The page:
How Your Head Meds Work Pt.1

 

Understanding the science behind mental illness is a huge passion of mine. Past G.C.S.E Biology & Chemistry I’ve never really re-studied any form science so needless to say when I began researching why antidepressants (in particular SSRI’s such as Citalopram, Sertraline, Fluoxetine, etc) made my condition worse, even the pretty coloured diagrams were way above my level of digestion ability.

 

sss

not so straight forward huh?

Yet with a record number of people in the U.K and beyond now prescribed these ‘Selective Serotonin Reuptake Inhibitors’ and without a simple explanation for how these work for the vast majority of those taking them, I took it on myself to delve into this world of brain chemistry and attempted to break it down into something myself, and now hopefully others too can understand. The next time someone wants to poke at the ‘idea’ that your depression doesn’t exist – send them this way to decode the science behind it.

So, let’s get down to it.
In a ‘normally’ working brain this flower represents your thoughts, feelings and thus connected behaviours working in an healthy manner.

daisy

For our flower to thrive it needs water – in this case raindrops. Here the raindrops represent Serotonin – one of the neurotransmitters in your brain responsible for making you feel good. Along side other neurotransmitters, too little can lead to a depressed and low mood.

 

rain

 

Serotonin is released by one nerve (the presynaptic) and collected to another (the post synaptic) which then delivers it to where it needs to be. In our example the rain is released by the cloud (presynaptic) and collected by the ground (postsynaptic)…

cloud and soil

 

… which in turn delivers it to our flowers roots. Still pretty simple, yup?

 

ssri cyclenosun

 

Here’s where it gets complicated…
Serotonin release and REUPTAKE is a cycle.
So now to demonstrate that, we’ve got the sun, evaporating some of that rain water back up into clouds, before the flower can make use of it this time – but our droplets are back up there ready to be used again.

 

ssri cycle

 

In the mind of someone who is suffering with depression it is thought that the REUPTAKE of serotonin is happening too fast/too strongly and therefore the brain is not receiving the amount of ‘happy chemicals’ it needs to thrive. It’s a bit like if our sun here was working too hard and zapping a lot of those raindrops back up into clouds before they have time to water our flower.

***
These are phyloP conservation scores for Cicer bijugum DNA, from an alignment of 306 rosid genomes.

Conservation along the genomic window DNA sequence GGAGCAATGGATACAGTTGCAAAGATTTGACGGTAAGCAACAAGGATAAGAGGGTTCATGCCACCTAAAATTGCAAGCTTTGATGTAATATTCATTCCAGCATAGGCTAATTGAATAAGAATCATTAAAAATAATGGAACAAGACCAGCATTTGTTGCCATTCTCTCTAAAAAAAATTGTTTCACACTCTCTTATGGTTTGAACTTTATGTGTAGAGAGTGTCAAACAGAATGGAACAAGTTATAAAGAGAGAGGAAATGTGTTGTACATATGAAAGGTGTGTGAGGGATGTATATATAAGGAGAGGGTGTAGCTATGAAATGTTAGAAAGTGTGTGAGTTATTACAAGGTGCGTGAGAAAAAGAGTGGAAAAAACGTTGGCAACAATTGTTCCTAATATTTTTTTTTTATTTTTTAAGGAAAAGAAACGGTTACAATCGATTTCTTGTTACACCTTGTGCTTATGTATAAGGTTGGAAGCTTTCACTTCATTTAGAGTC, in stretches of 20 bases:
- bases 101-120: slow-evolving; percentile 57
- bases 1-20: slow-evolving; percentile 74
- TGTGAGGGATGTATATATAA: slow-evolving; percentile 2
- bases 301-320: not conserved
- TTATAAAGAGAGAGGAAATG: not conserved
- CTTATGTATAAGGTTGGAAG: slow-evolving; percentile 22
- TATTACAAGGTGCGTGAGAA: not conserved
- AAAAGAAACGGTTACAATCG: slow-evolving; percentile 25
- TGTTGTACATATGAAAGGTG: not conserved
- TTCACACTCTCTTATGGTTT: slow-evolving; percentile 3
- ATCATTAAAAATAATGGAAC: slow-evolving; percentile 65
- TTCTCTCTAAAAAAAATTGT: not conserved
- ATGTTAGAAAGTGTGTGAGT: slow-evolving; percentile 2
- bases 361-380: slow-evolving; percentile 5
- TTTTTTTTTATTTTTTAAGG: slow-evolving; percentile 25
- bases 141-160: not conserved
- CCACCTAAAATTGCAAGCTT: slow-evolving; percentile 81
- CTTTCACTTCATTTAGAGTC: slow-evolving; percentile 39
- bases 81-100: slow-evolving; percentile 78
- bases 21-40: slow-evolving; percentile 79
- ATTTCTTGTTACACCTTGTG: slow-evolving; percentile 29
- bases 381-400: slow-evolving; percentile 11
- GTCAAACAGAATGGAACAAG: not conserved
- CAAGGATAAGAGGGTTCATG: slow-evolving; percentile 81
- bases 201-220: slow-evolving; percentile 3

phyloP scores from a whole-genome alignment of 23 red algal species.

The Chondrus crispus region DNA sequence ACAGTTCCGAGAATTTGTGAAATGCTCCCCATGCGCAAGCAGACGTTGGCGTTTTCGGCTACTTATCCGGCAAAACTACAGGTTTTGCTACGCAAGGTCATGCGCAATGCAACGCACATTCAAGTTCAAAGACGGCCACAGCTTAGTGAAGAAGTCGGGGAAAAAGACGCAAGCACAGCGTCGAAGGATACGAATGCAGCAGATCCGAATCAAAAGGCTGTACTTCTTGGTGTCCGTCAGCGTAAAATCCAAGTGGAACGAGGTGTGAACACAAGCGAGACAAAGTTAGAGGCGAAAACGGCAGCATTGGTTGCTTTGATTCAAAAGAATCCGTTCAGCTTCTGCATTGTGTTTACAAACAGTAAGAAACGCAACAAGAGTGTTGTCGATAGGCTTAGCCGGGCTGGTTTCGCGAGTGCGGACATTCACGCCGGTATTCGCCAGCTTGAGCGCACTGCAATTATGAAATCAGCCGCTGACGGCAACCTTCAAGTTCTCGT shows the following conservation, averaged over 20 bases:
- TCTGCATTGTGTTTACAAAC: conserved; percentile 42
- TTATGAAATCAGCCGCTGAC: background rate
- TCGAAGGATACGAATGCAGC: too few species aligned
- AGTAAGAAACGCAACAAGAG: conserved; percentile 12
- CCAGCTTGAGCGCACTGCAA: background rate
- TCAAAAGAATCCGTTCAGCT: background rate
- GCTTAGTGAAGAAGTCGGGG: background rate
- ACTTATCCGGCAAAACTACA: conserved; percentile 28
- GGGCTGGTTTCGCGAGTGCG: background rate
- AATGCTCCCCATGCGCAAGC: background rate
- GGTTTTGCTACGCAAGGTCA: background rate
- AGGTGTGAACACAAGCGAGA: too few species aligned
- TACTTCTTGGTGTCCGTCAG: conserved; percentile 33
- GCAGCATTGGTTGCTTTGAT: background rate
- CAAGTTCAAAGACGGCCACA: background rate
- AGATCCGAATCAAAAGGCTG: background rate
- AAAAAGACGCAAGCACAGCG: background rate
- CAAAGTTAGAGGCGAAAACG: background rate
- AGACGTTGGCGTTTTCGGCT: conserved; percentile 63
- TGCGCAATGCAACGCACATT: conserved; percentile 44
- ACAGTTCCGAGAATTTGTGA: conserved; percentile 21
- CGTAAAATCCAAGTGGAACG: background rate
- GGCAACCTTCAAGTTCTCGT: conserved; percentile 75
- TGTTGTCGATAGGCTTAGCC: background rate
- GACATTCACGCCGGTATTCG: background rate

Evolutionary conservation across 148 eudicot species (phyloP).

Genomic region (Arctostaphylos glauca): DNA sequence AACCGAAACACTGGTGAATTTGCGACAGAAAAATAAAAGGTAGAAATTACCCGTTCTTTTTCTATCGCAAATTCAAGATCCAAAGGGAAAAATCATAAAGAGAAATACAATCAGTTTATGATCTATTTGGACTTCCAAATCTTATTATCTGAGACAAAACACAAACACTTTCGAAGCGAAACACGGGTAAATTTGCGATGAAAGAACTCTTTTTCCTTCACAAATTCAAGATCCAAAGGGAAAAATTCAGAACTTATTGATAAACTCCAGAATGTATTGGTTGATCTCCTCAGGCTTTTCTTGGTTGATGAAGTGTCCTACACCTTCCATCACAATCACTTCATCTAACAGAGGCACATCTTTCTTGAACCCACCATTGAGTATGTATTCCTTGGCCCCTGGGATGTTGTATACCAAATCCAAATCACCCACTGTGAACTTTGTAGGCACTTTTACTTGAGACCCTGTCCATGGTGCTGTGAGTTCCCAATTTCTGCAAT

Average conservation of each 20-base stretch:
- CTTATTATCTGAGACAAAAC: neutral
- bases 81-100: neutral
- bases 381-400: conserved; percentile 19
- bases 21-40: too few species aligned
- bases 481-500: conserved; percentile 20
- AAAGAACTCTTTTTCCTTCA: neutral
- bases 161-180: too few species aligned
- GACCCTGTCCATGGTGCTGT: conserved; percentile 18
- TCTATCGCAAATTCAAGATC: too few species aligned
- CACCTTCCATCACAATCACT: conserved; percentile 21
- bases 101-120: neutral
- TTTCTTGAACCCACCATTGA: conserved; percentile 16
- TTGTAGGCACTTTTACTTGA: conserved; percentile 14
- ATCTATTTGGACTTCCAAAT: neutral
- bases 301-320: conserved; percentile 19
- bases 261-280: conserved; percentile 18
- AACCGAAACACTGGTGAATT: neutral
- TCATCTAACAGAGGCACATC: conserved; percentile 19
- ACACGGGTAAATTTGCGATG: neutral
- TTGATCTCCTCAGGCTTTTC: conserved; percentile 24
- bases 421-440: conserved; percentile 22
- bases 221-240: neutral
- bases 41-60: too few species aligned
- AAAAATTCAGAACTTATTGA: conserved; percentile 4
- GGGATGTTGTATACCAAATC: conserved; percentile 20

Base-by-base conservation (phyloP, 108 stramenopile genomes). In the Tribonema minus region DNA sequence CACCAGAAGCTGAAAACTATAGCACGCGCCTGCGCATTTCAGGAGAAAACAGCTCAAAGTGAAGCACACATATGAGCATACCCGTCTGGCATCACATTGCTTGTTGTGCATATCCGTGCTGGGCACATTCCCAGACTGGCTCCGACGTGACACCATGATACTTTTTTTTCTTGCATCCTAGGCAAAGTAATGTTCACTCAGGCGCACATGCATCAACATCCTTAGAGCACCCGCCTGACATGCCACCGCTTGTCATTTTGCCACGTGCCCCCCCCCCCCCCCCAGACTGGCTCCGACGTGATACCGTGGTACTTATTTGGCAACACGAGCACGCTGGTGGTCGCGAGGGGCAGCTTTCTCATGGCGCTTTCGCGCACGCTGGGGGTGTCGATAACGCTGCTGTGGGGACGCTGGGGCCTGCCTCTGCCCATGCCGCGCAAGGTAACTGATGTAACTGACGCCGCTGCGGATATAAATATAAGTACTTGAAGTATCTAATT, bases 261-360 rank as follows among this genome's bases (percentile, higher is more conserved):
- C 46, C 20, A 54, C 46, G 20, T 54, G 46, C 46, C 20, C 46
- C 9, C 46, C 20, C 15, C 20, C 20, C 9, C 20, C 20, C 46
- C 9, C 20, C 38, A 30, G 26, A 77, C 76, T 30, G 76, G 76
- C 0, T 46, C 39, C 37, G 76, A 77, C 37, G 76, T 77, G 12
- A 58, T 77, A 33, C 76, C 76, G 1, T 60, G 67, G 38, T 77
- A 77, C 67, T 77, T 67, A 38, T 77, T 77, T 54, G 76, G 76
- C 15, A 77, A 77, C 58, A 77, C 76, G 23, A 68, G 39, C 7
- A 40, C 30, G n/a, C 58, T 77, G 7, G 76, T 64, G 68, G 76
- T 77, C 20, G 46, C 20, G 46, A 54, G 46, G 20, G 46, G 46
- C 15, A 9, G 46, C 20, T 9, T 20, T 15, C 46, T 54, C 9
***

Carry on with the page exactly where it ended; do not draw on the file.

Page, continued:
ssri cycle2b

 

SO, ANTIDEPRESSANTS, SPECIFICALLY SSRI’S, AKA SEROTONIN REUPTAKE INHIBITORS DO WHAT?

(If I’m explaining this as good as it looks in my own head, I hope you’re following and can guess…)
SSRI’s work by inhibiting the reuptake of serotonin back to your presynaptic nerve so that your postsynaptic nerve can make use of the Serotonin – or – in our analogy – it prevents the sun evaporating the water droplets back to the clouds before our ground can send them to our flower to use them.

 

ssri cycle3

 

Antidepressants are in no way a ‘magic wand’ or miracle cure. They work better for some people than others and can actually make some patients – like myself – much worse. Although it’s only the first step in understanding my own condition, I really hope my analogy of how your medication might work has helped some of you understand how your illness takes place in your brain, due to chemicals, just like cells do in any other illnesses. Your depression is no less real because other people don’t understand it yet. Heck, we don’t even understand it ourselves!?

 

*DISCLAIMER* – I am not a scientist, doctor or at all medically qualified – just an ‘ordinary’ girl, with messed up brain chemistry and an obsession for analogies who wants the world to come to terms with mental health being just as important as physical health.

Head Meds pt2- antipsychotics – coming soon!

 

 

2 thoughts on “How Your Head Meds Work Pt.1

  1. GailJean says:

    I take Zoloft, and have for years. In April of this year, I forgot to get it refilled. For three weeks (before I realized it). During those three weeks, I lost my appetite , energy, all I could do is lay in bed, cryed all the time, and became malnourished and dehydrated. I will never forget to refill my prescription again. I can’t go through that ever again. I really liked your post. I’ve never knew the science of it!

    Like

    • Bethany says:

      I’m glad it’s helped you understand the science behind it GailJean. I know those few weeks you didn’t have your medication must have been hard but in a way it’s a positive outcome that you now know you won’t forget again. Hope you’re feeling better recently!

      Like

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